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Emblem of the United Daughters of the Confederacy

The United Daughters of the Confederacy (UDC) is a women's heritage association dedicated to honoring the memory of those who served and died in service to the Confederate States of America (CSA). UDC began as the National Association of the Daughters of the Confederacy, organized in 1894 by Caroline Meriwether Goodlett and Anna Davenport Raines. It traces its lineage to older heritage associations such as the Daughters of the Confederacy in Missouri and the Ladies’ Auxiliary of the Confederate Soldiers Home in Tennessee. The National Association changed its name to the UDC in 1895. It was incorporated under the laws of the District of Columbia in 1919. Its motto is “Love, Live, Pray, Think, Dare”.


Membership in UDC is open to women at least 16 years old who are of lineal or collateral blood descent from veterans who served honorably in the Army, Navy, or Civil Service of the CSA or are current or former members of UDC.

Membership is through a local chapter, usually where the prospective member resides. Local chapters come under the auspices of the state or "Division".

There are currently 33 states with active chapters.


The objectives of the organization are Historical, Educational, Benevolent, Memorial and Patriotic: [1]

  1. To collect and preserve the material necessary for a truthful history of the American Civil War and to protect, preserve, and mark the places made historic by Confederate valor;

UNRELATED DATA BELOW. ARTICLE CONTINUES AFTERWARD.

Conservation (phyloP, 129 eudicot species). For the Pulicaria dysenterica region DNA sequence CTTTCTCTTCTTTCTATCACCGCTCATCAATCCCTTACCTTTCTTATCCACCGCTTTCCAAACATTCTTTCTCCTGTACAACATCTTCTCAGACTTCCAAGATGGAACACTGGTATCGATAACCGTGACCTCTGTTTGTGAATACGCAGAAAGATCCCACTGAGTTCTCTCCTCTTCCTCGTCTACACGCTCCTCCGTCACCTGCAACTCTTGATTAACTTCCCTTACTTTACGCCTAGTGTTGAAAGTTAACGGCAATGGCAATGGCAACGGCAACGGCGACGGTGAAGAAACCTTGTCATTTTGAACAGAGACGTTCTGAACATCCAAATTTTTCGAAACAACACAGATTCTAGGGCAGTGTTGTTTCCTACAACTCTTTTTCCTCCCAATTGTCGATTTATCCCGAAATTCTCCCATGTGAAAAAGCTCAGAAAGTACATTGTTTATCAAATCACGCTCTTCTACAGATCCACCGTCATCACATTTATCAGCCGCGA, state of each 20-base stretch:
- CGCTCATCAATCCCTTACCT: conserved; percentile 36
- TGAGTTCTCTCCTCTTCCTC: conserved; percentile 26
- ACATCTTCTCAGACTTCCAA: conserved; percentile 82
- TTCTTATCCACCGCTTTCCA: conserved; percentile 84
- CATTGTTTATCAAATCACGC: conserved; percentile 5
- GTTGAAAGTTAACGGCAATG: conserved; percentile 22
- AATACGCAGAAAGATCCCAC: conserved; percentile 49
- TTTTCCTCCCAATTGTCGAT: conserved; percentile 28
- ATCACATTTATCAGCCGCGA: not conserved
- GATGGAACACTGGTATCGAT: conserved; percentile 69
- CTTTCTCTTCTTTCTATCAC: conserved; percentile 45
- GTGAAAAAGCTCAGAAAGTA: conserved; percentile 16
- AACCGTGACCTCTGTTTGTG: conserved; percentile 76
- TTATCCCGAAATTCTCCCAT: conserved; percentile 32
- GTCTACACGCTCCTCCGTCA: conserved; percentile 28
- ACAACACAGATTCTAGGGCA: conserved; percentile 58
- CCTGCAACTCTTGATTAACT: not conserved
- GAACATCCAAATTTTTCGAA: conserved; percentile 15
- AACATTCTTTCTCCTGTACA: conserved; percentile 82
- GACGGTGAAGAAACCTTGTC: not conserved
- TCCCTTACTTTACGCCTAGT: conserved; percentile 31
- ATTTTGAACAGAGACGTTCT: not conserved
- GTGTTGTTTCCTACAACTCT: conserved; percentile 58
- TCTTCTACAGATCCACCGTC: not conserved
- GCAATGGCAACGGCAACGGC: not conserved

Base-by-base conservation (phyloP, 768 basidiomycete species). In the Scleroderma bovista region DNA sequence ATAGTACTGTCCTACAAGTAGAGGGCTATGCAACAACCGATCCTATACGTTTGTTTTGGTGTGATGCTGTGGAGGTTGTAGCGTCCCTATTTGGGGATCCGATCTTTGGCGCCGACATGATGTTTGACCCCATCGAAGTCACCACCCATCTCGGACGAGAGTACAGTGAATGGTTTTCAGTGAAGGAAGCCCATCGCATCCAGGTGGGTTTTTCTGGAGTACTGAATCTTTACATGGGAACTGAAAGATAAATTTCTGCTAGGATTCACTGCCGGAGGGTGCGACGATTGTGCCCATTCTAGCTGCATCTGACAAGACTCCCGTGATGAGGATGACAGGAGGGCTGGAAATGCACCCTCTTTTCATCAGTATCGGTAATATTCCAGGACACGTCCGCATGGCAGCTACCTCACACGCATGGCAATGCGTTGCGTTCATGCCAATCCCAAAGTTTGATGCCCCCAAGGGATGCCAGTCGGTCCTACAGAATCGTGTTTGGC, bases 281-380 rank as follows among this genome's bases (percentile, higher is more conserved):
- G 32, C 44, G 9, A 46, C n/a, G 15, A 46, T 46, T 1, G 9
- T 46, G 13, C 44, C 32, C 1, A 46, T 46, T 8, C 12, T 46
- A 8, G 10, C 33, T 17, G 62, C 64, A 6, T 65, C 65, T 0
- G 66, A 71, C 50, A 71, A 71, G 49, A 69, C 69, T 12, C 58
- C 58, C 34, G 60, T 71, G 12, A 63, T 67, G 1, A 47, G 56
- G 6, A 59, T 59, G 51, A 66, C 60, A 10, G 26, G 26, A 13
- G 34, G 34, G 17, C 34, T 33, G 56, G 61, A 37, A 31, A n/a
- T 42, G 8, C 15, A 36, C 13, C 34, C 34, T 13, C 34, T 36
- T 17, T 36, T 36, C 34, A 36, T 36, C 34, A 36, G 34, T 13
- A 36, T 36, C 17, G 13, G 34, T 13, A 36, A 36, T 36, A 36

2. To assist descendants of worthy Confederates in securing a proper education;
  3. To fulfill the sacred duty of benevolence toward the survivors of the War and those dependent upon them;
  4. To honor the memory of those who served and those who fell in the service of the Confederate States of America;
  5. To record the part played during the War by Southern women, including their patient endurance of hardship, their patriotic devotion during the struggle, and their untiring efforts during the post-War reconstruction of the South; and
  6. To cherish the ties of friendship among the members of the Organization.


The headquarters of the UDC, Memorial Hall, is located in Richmond, Virginia. The United Daughters of Confederacy collects and preserves rare books, documents, diaries, letters, and other papers of historical importance that relate to the American Civil War period. The collection is kept in Goodlett Memorial Library at the headquarters.


Beginning in the late 19th century, the UDC was active in local areas in raising money for memorials to Confederate veterans and battles. They were instrumental in organizing to commemorate the war, including annual events in many towns.[2]

During World War I, the UDC supported 70 hospital beds at the American Military Hospital at Neuilly-sur-Seine, France and contributed $82,069 for French and Belgian orphans. At home, the United Daughters of the Confederacy's members purchased $24,843,368 worth of war bonds and savings stamps. They also donated $841,676 to the Red Cross.

The UDC raised money to commission window memorials to generals Robert E. Lee and Thomas Jonathan "Stonewall" Jackson, which were installed at the National Cathedral in Washington, D.C. They were placed in 1957. These memorials consist of two tracery windows depicting episodes in the lives of each of the generals.